The roll call vote will conclude with a “big celebratory moment,” according to the deck, featuring a surprise musical act, fireworks, and “people in their cars honking and flashing lights.”

The DNC did not immediately return a request for comment. 

Despite the shortened broadcast time and remote-broadcast plan, the DNC is still making a major fundraising play for the slimmed-down convention, which has a budget of $20 million—compared to the $86 million convention in Philadelphia four years ago.

Even with its smaller pricetag, fundraising for a massive event that’s nearly entirely digital has proved to be tricky for the DNC. During normal conventions, major donors can expect a plush suite near the center of the action, with exclusive events and opportunities to network with the likely leaders of the next administration. But the perks of cutting a major check to the Democratic National Convention Committee aren’t in play this year—rubbing shoulders being pretty much the opposite of social distancing—and with one month until opening night, the DNCC is still seeking to raise north of $8 million for the convention, according to a Democratic donor who has been asked to kick in for the event.

Despite the slashed budget and airtime, a few aspects of the convention will continue as they would in a normal election year. Each night of the convention features a generically patriotic theme—“A United America” for the first night, “A Future for All” for the third night—and the convention program still aims to highlight issues at the top of Democratic concerns, including racial justice, gun violence, health care, voting rights and the environment. 

But the event will still be a jarring contrast to the business-as-usual—albeit slimmed down—Republican National Convention set to take place the following week in Jacksonville, Florida, which has local elected Republicans worried that the party’s biggest fête of the election cycle will amount to a star-studded superspreader event.

The Democratic convention, meanwhile, will be broadcast for a mere two-to-three hours per night, rather than the usual six-hour speech-a-thon, with an emphasis on pre-recorded segments, which the DNC says in the deck will allow it “to keep the message tight and integrated,” more of a mini-movie than “a series of long speeches.”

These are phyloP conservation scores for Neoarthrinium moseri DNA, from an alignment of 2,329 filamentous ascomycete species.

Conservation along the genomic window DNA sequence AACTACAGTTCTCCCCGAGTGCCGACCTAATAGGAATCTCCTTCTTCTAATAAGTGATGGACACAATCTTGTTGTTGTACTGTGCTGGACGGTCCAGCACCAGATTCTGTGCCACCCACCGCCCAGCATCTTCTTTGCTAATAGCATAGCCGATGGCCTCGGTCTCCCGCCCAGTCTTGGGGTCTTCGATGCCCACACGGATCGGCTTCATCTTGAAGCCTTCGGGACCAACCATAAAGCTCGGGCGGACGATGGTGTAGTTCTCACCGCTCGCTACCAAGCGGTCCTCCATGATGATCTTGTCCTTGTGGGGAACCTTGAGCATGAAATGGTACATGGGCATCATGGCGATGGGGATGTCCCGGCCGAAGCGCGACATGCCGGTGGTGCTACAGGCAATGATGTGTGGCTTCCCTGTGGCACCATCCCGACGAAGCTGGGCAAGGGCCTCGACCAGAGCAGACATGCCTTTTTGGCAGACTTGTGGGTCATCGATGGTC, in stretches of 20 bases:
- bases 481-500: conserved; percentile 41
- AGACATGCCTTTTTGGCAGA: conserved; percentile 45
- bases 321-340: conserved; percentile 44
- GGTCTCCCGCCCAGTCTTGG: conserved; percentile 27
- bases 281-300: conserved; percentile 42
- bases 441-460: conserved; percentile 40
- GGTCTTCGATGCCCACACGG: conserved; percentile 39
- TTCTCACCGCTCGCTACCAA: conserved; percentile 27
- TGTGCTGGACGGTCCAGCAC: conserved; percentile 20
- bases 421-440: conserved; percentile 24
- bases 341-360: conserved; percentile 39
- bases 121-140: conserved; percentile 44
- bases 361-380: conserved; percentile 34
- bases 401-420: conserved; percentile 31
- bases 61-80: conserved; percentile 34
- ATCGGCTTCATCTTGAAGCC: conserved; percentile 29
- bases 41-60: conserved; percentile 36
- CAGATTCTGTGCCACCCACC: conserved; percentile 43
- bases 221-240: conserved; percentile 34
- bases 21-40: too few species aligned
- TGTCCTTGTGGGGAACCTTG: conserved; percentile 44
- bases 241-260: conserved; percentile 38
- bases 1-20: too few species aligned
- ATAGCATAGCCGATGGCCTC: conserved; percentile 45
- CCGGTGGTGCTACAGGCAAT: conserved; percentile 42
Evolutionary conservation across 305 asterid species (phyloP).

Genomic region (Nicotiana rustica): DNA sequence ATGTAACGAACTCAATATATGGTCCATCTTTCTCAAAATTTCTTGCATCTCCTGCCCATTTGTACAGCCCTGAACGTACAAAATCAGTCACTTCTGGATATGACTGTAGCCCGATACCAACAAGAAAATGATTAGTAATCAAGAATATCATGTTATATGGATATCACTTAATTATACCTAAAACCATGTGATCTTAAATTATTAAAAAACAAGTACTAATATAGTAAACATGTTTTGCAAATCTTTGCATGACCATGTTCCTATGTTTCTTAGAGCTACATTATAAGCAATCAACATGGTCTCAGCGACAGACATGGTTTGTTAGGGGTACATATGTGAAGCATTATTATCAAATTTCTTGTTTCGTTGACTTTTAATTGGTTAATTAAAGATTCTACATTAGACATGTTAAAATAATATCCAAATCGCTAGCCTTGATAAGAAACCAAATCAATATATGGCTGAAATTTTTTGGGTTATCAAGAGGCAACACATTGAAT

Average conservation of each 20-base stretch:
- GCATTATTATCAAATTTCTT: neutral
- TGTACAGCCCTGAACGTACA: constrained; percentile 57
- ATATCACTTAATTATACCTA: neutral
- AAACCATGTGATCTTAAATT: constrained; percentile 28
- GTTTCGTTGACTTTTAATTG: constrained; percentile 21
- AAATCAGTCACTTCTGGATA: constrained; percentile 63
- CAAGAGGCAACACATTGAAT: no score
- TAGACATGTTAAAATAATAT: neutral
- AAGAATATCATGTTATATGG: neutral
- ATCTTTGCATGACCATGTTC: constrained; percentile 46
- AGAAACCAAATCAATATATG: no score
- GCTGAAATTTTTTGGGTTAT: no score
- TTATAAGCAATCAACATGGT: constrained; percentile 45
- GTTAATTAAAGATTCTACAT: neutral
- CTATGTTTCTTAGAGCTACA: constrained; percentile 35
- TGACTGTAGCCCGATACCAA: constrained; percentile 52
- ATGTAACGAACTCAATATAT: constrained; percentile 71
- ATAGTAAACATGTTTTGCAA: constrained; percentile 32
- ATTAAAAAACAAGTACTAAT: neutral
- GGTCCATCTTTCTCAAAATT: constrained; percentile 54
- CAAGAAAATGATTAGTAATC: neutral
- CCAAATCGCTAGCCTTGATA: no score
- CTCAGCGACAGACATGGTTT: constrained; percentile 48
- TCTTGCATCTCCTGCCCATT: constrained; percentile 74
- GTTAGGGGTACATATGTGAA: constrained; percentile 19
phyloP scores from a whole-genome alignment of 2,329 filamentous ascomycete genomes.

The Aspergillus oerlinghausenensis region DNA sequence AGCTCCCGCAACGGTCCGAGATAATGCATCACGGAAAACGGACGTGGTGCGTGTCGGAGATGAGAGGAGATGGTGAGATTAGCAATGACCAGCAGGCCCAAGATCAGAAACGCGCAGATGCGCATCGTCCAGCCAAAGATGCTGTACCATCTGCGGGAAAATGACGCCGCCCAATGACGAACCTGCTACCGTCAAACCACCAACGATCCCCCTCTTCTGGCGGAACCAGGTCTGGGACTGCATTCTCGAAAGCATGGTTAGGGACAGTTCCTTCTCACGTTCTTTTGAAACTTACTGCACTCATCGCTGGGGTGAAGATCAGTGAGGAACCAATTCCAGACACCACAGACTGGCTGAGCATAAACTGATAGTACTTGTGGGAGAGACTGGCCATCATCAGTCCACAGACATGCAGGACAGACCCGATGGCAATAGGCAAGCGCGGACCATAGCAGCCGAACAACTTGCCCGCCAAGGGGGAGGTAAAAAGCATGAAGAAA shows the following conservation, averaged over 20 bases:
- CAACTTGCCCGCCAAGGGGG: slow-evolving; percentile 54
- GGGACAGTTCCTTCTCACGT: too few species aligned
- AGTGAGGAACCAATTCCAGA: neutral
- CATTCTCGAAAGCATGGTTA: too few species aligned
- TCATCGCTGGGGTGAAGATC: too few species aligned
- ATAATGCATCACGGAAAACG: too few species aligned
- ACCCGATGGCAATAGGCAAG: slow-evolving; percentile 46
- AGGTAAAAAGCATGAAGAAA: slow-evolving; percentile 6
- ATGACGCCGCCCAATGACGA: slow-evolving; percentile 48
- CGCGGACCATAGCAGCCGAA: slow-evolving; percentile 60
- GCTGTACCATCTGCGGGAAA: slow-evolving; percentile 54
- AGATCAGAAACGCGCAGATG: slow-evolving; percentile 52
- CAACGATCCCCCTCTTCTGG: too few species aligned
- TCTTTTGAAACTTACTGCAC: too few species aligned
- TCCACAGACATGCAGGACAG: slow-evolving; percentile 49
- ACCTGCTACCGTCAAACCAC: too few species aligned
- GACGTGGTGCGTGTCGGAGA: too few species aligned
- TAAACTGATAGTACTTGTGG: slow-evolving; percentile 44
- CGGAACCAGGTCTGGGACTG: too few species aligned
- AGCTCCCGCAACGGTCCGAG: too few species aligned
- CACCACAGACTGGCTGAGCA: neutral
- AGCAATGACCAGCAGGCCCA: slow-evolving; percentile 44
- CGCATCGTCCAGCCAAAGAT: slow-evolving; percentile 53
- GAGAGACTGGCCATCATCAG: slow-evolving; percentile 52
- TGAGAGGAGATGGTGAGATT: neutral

The programming is currently set to be more candidate-centric than recent conventions, which typically hold back on emphasizing the nominee until the closing night. Potential moments for the convention, according to the deck, include clips of Biden throughout the years, with one “framing clip” intended to highlight the theme of the evening. There will be a total of five biographical videos about the former vice president, as well as pre-taped segments—basically commercials—featuring Biden “having intimate, unscripted, and potentially tough conversations” with voters about the future of the country.

President Donald Trump, meanwhile, will largely be relegated to interstitial “contrast” videos, lest the convention turn into a four-night screed against the president. “Time is better spent talking about what America ‘can’ be under the experienced and steady leadership” of the former vice president, according to the DNC’s plan.

“With the new ‘virtual’ format, viewers are unlikely to tune in night after night to hear Trump bashing,” the deck declares.